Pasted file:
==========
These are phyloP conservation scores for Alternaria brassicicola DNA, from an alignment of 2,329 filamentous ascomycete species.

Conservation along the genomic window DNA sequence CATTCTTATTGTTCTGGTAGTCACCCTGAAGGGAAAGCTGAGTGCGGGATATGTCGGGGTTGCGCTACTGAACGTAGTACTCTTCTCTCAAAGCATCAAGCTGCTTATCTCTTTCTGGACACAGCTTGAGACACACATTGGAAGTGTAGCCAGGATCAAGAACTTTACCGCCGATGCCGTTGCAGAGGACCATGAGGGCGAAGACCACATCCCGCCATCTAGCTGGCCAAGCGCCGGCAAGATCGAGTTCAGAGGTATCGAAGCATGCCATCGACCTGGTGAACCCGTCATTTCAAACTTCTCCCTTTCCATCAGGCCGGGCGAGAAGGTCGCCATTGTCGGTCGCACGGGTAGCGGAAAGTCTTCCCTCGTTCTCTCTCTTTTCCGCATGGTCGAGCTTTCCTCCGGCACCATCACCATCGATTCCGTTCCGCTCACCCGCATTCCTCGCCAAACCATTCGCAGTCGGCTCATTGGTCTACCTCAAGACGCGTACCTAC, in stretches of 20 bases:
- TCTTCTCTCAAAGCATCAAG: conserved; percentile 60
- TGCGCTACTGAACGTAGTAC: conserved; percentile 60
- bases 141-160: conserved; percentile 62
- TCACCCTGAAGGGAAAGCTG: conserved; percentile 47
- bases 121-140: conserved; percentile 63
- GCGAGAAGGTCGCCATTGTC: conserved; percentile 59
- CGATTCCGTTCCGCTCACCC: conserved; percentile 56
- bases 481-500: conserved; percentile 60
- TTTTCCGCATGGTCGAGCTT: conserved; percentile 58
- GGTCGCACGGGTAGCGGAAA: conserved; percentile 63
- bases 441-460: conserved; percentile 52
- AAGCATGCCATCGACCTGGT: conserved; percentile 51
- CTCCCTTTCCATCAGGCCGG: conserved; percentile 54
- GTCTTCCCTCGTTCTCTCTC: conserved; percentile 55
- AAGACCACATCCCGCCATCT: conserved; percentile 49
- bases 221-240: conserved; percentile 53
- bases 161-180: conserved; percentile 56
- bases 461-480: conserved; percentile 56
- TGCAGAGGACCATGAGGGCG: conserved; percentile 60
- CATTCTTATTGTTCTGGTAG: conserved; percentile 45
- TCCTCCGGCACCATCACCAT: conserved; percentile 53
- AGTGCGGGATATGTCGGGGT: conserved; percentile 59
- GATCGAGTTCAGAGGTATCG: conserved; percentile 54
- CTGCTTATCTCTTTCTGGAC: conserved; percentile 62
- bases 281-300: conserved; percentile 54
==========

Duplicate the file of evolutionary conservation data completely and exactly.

These are phyloP conservation scores for Alternaria brassicicola DNA, from an alignment of 2,329 filamentous ascomycete species.

Conservation along the genomic window DNA sequence CATTCTTATTGTTCTGGTAGTCACCCTGAAGGGAAAGCTGAGTGCGGGATATGTCGGGGTTGCGCTACTGAACGTAGTACTCTTCTCTCAAAGCATCAAGCTGCTTATCTCTTTCTGGACACAGCTTGAGACACACATTGGAAGTGTAGCCAGGATCAAGAACTTTACCGCCGATGCCGTTGCAGAGGACCATGAGGGCGAAGACCACATCCCGCCATCTAGCTGGCCAAGCGCCGGCAAGATCGAGTTCAGAGGTATCGAAGCATGCCATCGACCTGGTGAACCCGTCATTTCAAACTTCTCCCTTTCCATCAGGCCGGGCGAGAAGGTCGCCATTGTCGGTCGCACGGGTAGCGGAAAGTCTTCCCTCGTTCTCTCTCTTTTCCGCATGGTCGAGCTTTCCTCCGGCACCATCACCATCGATTCCGTTCCGCTCACCCGCATTCCTCGCCAAACCATTCGCAGTCGGCTCATTGGTCTACCTCAAGACGCGTACCTAC, in stretches of 20 bases:
- TCTTCTCTCAAAGCATCAAG: conserved; percentile 60
- TGCGCTACTGAACGTAGTAC: conserved; percentile 60
- bases 141-160: conserved; percentile 62
- TCACCCTGAAGGGAAAGCTG: conserved; percentile 47
- bases 121-140: conserved; percentile 63
- GCGAGAAGGTCGCCATTGTC: conserved; percentile 59
- CGATTCCGTTCCGCTCACCC: conserved; percentile 56
- bases 481-500: conserved; percentile 60
- TTTTCCGCATGGTCGAGCTT: conserved; percentile 58
- GGTCGCACGGGTAGCGGAAA: conserved; percentile 63
- bases 441-460: conserved; percentile 52
- AAGCATGCCATCGACCTGGT: conserved; percentile 51
- CTCCCTTTCCATCAGGCCGG: conserved; percentile 54
- GTCTTCCCTCGTTCTCTCTC: conserved; percentile 55
- AAGACCACATCCCGCCATCT: conserved; percentile 49
- bases 221-240: conserved; percentile 53
- bases 161-180: conserved; percentile 56
- bases 461-480: conserved; percentile 56
- TGCAGAGGACCATGAGGGCG: conserved; percentile 60
- CATTCTTATTGTTCTGGTAG: conserved; percentile 45
- TCCTCCGGCACCATCACCAT: conserved; percentile 53
- AGTGCGGGATATGTCGGGGT: conserved; percentile 59
- GATCGAGTTCAGAGGTATCG: conserved; percentile 54
- CTGCTTATCTCTTTCTGGAC: conserved; percentile 62
- bases 281-300: conserved; percentile 54